A marvel of indie filmmaking, this comedic sci-fi film initiates a brilliant new start for a star, a filmmaker and a distributor
This past weekend treated audiences to “The Fate of the Furious,” the 8th installment in the “Fast & Furious” franchise that has been ongoing since 2001. While reception to the film (which I have not seen and do not plan to see) was warm enough, it brings forth the question of “Even in a respected series, how long can you go on before something becomes horribly stale?” In fact, the film community has struggled with this dichotomy of franchise films vs. the realm of “original” filmmaking. Today, even in non-franchise films, it’s hard to come across something truly original and unique, but it isn’t as impossible as many would make it out to believe. Even big blockbusters like “Mad Max: Fury Road” and “Interstellar” have displayed vast amounts of unique creativity that we don’t get to see often. Though, it’s even more special when a film can do this on a low budget. For these films, there are only a few places for these films to be placed in the public spotlight, one of those being the Toronto International Film Festival (TIFF), which premieres many of the annual awards contenders for the coming winter. While “Colossal” didn’t pick up any awards contention, the talk on this film and its new distributor, NEON, have taken the film world by storm in the months since, and now I see why.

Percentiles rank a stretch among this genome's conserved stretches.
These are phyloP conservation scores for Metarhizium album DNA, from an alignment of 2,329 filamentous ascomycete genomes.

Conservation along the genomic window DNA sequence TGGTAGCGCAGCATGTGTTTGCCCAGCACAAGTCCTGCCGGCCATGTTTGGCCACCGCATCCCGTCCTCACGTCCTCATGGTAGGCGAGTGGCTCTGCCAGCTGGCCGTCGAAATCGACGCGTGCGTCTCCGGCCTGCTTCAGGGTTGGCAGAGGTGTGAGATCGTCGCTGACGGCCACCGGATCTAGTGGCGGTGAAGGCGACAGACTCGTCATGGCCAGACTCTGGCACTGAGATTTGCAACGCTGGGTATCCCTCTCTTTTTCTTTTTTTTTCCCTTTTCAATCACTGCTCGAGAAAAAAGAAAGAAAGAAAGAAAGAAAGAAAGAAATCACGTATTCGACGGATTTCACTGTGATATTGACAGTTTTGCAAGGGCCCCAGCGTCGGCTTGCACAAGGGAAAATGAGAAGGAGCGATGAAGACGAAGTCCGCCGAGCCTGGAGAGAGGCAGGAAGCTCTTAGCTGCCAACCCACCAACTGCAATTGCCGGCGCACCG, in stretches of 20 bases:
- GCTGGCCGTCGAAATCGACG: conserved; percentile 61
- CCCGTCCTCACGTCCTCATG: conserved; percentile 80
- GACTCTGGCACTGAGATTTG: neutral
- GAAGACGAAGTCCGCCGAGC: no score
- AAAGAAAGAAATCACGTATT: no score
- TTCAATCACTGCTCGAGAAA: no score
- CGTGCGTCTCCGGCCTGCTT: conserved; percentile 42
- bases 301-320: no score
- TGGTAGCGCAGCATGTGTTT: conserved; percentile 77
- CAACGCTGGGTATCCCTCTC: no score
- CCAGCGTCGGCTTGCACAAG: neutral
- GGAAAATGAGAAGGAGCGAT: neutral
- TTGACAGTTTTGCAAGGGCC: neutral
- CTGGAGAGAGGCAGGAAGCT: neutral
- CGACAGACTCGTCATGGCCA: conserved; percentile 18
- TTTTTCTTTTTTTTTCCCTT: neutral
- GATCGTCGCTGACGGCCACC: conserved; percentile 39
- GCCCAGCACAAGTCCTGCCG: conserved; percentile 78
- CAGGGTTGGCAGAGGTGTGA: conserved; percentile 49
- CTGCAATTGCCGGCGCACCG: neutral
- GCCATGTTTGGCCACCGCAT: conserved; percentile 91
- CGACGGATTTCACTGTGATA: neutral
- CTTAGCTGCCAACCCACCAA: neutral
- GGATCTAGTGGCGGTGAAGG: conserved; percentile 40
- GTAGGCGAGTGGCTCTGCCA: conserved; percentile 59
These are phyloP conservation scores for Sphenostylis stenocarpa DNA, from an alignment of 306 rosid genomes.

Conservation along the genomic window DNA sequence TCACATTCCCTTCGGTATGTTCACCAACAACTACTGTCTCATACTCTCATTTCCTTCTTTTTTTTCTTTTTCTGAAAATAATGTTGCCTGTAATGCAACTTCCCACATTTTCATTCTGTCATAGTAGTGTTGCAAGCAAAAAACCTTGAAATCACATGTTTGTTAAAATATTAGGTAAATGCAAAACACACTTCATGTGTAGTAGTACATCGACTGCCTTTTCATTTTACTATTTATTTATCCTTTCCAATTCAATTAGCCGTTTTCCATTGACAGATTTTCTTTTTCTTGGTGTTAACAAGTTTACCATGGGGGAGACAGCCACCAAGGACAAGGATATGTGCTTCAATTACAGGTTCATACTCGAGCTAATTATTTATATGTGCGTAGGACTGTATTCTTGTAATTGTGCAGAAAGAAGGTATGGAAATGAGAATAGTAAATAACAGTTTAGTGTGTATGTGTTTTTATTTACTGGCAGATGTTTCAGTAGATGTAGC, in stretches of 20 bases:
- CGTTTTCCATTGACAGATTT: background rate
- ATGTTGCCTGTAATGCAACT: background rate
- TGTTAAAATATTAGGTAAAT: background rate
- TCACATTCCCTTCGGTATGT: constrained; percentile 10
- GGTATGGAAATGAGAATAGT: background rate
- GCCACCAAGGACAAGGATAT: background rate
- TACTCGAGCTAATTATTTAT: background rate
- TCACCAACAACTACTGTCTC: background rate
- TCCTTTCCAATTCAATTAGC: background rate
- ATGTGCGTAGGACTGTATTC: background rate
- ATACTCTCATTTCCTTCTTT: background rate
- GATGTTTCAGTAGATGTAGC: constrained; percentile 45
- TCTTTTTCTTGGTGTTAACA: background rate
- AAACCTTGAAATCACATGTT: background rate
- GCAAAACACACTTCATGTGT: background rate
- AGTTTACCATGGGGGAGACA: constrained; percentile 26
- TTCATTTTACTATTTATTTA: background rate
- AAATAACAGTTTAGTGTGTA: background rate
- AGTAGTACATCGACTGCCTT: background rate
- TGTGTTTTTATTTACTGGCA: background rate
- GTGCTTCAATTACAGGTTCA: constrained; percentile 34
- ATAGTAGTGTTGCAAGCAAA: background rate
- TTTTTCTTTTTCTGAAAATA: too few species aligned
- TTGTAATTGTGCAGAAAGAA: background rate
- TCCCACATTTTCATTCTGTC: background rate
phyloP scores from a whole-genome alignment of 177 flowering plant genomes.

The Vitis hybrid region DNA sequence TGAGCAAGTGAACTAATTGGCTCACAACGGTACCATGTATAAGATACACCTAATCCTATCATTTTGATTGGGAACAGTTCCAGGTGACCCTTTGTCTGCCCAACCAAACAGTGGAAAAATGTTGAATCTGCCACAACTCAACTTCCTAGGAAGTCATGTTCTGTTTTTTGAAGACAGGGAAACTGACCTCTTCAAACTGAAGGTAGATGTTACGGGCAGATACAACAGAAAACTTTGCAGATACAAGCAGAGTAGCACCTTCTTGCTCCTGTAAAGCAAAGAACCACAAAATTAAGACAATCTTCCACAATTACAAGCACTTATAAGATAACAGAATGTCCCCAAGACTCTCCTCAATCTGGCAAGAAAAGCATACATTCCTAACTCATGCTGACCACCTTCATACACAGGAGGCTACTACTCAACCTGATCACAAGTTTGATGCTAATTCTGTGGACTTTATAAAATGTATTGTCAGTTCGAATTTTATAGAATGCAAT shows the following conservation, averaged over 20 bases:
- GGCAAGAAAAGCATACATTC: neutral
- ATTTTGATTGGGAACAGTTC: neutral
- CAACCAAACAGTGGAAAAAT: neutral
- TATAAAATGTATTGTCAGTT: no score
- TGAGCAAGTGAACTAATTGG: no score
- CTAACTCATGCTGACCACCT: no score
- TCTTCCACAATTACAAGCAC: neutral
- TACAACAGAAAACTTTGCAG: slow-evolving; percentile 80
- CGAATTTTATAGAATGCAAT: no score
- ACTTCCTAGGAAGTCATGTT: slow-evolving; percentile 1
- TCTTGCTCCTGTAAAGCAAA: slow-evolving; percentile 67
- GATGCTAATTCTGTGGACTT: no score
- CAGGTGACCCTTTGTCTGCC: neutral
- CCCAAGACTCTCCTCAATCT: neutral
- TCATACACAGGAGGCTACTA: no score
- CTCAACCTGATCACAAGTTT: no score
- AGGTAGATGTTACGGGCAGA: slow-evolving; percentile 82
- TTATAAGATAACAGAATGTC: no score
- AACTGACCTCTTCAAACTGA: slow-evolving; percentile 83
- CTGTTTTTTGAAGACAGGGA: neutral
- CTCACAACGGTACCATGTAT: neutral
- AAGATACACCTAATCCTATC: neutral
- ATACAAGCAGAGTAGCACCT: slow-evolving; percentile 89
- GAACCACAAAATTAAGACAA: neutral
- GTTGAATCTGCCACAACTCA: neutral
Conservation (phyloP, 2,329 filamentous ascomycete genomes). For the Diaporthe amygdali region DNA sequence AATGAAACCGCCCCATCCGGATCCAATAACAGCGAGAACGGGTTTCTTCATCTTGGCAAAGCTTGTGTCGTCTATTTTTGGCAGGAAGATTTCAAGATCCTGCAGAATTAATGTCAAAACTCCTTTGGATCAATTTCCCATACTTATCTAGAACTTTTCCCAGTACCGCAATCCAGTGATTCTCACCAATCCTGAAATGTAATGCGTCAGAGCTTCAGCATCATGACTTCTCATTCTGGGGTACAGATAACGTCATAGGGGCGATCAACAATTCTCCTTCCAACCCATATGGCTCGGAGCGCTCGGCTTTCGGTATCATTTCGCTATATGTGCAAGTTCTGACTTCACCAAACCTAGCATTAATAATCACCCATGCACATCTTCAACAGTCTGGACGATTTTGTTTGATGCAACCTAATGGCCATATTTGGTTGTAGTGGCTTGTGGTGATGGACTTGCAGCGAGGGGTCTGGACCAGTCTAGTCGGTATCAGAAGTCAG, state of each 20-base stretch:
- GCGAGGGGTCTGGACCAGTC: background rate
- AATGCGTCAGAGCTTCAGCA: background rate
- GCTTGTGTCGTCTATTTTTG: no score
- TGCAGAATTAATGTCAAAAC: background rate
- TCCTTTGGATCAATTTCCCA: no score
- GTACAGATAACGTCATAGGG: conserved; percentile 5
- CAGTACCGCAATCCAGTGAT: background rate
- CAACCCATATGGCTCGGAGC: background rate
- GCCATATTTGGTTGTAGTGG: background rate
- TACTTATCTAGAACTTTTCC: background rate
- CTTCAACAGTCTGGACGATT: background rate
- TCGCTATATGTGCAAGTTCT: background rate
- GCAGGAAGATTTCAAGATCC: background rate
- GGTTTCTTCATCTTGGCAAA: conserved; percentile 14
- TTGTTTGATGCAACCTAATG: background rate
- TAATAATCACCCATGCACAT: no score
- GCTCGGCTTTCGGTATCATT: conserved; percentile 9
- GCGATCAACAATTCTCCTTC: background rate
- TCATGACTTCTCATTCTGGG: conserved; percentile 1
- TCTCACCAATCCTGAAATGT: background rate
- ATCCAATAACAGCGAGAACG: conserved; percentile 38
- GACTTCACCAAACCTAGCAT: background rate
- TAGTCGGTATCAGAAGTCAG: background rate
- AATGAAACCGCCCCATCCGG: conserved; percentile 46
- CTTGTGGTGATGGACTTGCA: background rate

Gloria (Anne Hathaway) is a New York City journalist recently laid off from her job and has taken up the comfort of alcohol to deal with the loss. After being dumped by her successful boyfriend, Tim (Dan Stevens), due to her reckless behavior, Gloria is forced to move back to her parent’s empty home in her small hometown to recover. Upon arrival, she discovers Oscar (Jason Sudeikis), a childhood friend and local bar owner, who gives Gloria a job when he notices her situation. Oscar and Gloria bond with their friend group of town misfits (Austin Stowell and Tim Blake Nelson) as Gloria helps Oscar get the bar back into shape. One day, Gloria wakes up to discover that Seoul has been attacked by a huge, Kaiju-like creature that has wreaked havoc and destruction upon the Korean city. As she continues to monitor the situation, she realizes that the strange and erratic behavior of the monster corresponds very closely with her own behavior, leading Gloria to realize that she herself is controlling the monster from halfway across the world. Now, she must find out the origin of this ability, as well as how to stop her destruction.